Saxon Baum is the VP of Investor Relations at Florida Funders, a hybrid venture capital fund and crowd-investing platform that discovers, funds and builds early-stage technology companies in Florida. Saxon is part of a team made up of investors, innovators and senior level executives focused on transforming Florida from the Sunshine State to the Startup State. Saxon has been working in early stage technology and venture capital for about 10 years and has a deep background in business development and fundraising. Saxon brings a unique perspective by being a former entrepreneur turned investor. For more information on Florida Funders, please visit www.floridafunders.com. Keep up with the latest news from Florida Funders on Facebook, Twitter, and LinkedIn.
Where did the idea for Florida Funders come from?
Florida Funders was started right around the same time the JOBS Act was passed, which allowed crowdfunding for equity. The idea was to leverage the democratization of the financial system and help early-stage technology companies get funding in a way previously deemed illegal. We wanted to leverage technology to allow investors to invest as little as $5k into a venture capital deal, where beforehand they would have to invest much more, maybe even millions to have access to these types of investment opportunities.
What does your typical day look like and how do you make it productive?
Well, it was a lot different before COVID-19! I do feel as though I have been extremely productive through this period of uncertainty. My typical day is as follows:
Wake up around 7:30 a.m.
Practice transcendental meditation for 20 minutes. I try to do this every morning.
Drink some sort of caffeine. Recently, I have been on Bulletproof coffee with protein.
Take a shower.
I have a home office, so I go into my home office and start my day by 8:30 a.m. with emails.
I usually try not to eat until at least 12:00 p.m. I feel better and more focused with just the Bulletproof coffee in my system.
I try to make my calls to investors from 10-12 and 1-3, and I rarely make new investor calls on Mondays.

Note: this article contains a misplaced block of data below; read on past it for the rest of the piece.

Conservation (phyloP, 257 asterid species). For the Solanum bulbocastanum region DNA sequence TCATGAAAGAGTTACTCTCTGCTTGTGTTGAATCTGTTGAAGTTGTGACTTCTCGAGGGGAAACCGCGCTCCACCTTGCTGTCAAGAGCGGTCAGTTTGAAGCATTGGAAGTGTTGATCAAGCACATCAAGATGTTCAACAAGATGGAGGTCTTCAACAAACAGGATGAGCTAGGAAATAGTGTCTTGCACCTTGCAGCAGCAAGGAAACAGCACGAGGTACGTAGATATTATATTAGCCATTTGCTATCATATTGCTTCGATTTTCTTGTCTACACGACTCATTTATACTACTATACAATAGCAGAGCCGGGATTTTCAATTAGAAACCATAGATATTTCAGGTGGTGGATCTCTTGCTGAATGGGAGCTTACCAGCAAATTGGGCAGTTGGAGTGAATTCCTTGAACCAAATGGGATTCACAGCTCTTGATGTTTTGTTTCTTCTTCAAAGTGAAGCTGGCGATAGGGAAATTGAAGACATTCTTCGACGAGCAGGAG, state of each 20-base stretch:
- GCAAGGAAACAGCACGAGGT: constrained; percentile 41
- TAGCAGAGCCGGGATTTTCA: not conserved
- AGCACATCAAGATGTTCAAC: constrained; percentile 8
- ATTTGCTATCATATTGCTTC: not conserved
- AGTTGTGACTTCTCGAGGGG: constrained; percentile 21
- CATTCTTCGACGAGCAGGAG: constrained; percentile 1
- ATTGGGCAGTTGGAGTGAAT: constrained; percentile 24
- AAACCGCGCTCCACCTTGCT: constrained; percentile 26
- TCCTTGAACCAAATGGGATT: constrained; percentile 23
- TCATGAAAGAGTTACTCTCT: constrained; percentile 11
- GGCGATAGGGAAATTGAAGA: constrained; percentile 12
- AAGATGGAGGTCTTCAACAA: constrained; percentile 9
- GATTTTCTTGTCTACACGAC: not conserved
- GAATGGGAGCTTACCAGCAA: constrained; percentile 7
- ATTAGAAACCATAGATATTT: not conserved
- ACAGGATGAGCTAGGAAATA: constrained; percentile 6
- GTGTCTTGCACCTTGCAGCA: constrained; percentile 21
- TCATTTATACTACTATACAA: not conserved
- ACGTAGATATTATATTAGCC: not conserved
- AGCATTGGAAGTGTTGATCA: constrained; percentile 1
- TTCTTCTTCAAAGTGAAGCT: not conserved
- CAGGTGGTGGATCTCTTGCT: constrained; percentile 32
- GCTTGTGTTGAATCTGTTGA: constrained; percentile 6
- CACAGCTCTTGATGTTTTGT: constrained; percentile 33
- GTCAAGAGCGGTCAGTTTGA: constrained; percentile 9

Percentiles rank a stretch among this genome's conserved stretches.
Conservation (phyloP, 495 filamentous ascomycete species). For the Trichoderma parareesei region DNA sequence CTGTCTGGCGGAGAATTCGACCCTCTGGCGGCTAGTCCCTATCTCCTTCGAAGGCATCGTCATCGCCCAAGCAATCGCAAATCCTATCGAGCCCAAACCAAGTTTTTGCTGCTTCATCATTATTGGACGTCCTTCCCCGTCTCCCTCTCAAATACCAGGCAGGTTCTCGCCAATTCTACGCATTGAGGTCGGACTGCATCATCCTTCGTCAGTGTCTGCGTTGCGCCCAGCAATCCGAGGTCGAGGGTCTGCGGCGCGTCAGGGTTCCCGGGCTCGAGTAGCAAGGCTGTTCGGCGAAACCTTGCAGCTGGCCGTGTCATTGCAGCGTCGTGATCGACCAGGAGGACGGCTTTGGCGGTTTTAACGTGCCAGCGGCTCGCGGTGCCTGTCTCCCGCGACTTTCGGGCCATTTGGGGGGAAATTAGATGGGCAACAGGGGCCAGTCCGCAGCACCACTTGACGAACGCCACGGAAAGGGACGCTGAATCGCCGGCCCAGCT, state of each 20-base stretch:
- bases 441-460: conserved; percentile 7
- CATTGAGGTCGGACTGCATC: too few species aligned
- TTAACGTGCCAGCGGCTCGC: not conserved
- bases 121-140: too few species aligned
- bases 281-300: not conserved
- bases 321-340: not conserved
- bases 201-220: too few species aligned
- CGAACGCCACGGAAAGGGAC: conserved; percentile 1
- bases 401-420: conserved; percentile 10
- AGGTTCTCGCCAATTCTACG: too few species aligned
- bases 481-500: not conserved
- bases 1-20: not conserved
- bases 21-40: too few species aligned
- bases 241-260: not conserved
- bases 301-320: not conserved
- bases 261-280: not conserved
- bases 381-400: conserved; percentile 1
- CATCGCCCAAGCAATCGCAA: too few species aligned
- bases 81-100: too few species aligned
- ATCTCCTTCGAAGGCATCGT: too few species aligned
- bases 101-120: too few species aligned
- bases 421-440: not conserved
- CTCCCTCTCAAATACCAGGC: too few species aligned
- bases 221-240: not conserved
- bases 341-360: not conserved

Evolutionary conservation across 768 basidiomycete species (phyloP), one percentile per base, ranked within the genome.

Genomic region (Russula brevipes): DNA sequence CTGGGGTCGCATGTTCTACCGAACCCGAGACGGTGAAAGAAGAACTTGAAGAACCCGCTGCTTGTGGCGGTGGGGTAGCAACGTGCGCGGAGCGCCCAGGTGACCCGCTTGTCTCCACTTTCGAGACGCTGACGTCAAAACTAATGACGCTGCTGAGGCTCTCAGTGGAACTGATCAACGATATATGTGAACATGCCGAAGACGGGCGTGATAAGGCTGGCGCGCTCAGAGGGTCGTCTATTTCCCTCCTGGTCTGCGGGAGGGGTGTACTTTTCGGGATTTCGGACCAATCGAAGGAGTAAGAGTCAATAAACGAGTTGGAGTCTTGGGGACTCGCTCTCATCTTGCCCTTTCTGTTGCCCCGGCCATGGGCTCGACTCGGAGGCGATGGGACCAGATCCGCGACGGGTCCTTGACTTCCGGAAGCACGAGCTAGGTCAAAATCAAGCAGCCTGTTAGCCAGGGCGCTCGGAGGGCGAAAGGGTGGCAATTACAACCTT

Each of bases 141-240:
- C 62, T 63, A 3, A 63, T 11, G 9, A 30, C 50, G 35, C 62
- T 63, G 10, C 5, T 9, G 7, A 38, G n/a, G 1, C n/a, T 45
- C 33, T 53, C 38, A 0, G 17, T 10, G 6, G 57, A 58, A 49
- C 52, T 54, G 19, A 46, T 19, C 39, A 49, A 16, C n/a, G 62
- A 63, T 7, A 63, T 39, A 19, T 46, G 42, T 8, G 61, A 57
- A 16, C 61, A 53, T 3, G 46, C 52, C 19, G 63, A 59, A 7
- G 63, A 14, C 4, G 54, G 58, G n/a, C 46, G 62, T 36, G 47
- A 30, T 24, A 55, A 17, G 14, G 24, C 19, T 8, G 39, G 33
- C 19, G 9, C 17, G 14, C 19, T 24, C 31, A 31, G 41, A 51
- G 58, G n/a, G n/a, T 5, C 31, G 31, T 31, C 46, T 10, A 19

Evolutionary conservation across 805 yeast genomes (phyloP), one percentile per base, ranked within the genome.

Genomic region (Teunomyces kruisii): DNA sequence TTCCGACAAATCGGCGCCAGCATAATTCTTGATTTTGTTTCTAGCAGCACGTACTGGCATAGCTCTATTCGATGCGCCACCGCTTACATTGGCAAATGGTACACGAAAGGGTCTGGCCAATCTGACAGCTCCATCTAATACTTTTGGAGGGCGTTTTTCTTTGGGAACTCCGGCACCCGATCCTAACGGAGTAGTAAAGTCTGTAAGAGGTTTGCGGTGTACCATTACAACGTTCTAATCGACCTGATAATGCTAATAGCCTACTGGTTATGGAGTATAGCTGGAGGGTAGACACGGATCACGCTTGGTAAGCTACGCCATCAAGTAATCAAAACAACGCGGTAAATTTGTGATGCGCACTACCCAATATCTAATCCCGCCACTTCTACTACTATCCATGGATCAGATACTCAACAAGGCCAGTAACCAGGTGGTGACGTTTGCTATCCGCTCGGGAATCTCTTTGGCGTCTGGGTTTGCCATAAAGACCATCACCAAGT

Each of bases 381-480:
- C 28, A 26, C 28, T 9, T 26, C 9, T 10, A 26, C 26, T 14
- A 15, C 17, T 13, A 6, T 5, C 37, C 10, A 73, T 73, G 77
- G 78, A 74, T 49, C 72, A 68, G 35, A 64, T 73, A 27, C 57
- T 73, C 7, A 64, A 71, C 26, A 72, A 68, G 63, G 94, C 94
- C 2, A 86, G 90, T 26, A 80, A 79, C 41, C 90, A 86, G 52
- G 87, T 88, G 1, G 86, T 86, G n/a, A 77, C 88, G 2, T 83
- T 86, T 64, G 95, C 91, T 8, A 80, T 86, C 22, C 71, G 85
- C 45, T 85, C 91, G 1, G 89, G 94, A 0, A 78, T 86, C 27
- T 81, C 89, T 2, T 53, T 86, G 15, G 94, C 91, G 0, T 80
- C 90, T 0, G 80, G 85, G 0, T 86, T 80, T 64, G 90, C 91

At some point during the early afternoon, I try to eat something light, usually chicken or a tuna salad.
Finish my day by 6:00 p.m. and then do some sort of work out or go for a walk outside and enjoy the beautiful weather we have been having in Florida.
Cook dinner by 8:30 p.m. My wife and I have been cooking nonstop during the quarantine which has been a blessing.
Watch some television or read until 10 p.m. when I go to bed.
How do you bring ideas to life?
I will usually have an idea and will call a friend or colleague to discuss it with them. If the idea has some legs, then I immediately start to work on putting something together. Whether it is putting pen to paper or emailing the right person to get the wheels in motion, I try to get my thoughts out of my brain as soon as possible before I forget it. I get a lot of ideas, good and bad, but I want to make sure the good ones make it onto paper. I am also a big believer in first doing things and then asking for permission. Usually, ideas die within the individual’s hands who had the original idea because they did not act quick on it.
What’s one trend that excites you?
Telehealth. With more and more people living on this planet, healthcare systems need to adapt to be able to be sufficient in terms of the care they are able to provide. I am extremely interested in how telehealth and telemedicine progresses through the use of new technologies such as virtual reality. Currently, contamination is such an issue within hospitals and health care facilities, but if a good percentage of procedures and visits can be done virtually, that ultimately changes the way we view a visit to the doctor.
What is one habit of yours that makes you more productive as an entrepreneur?
Planning ahead to stay focused. I really try to set up my day the night before so that I know exactly what I am going to work on the following day. When I was younger and less productive, I would use checklists and constantly found myself checking things off the list that were done–but not to my best ability–just so I could move onto the next task. Now, I plan my day around what hard tasks I need to complete and try to knock those out first in the morning.
What advice would you give your younger self?
Great progress takes time.
As an entrepreneur, what is the one thing you do over and over and recommend everyone else do?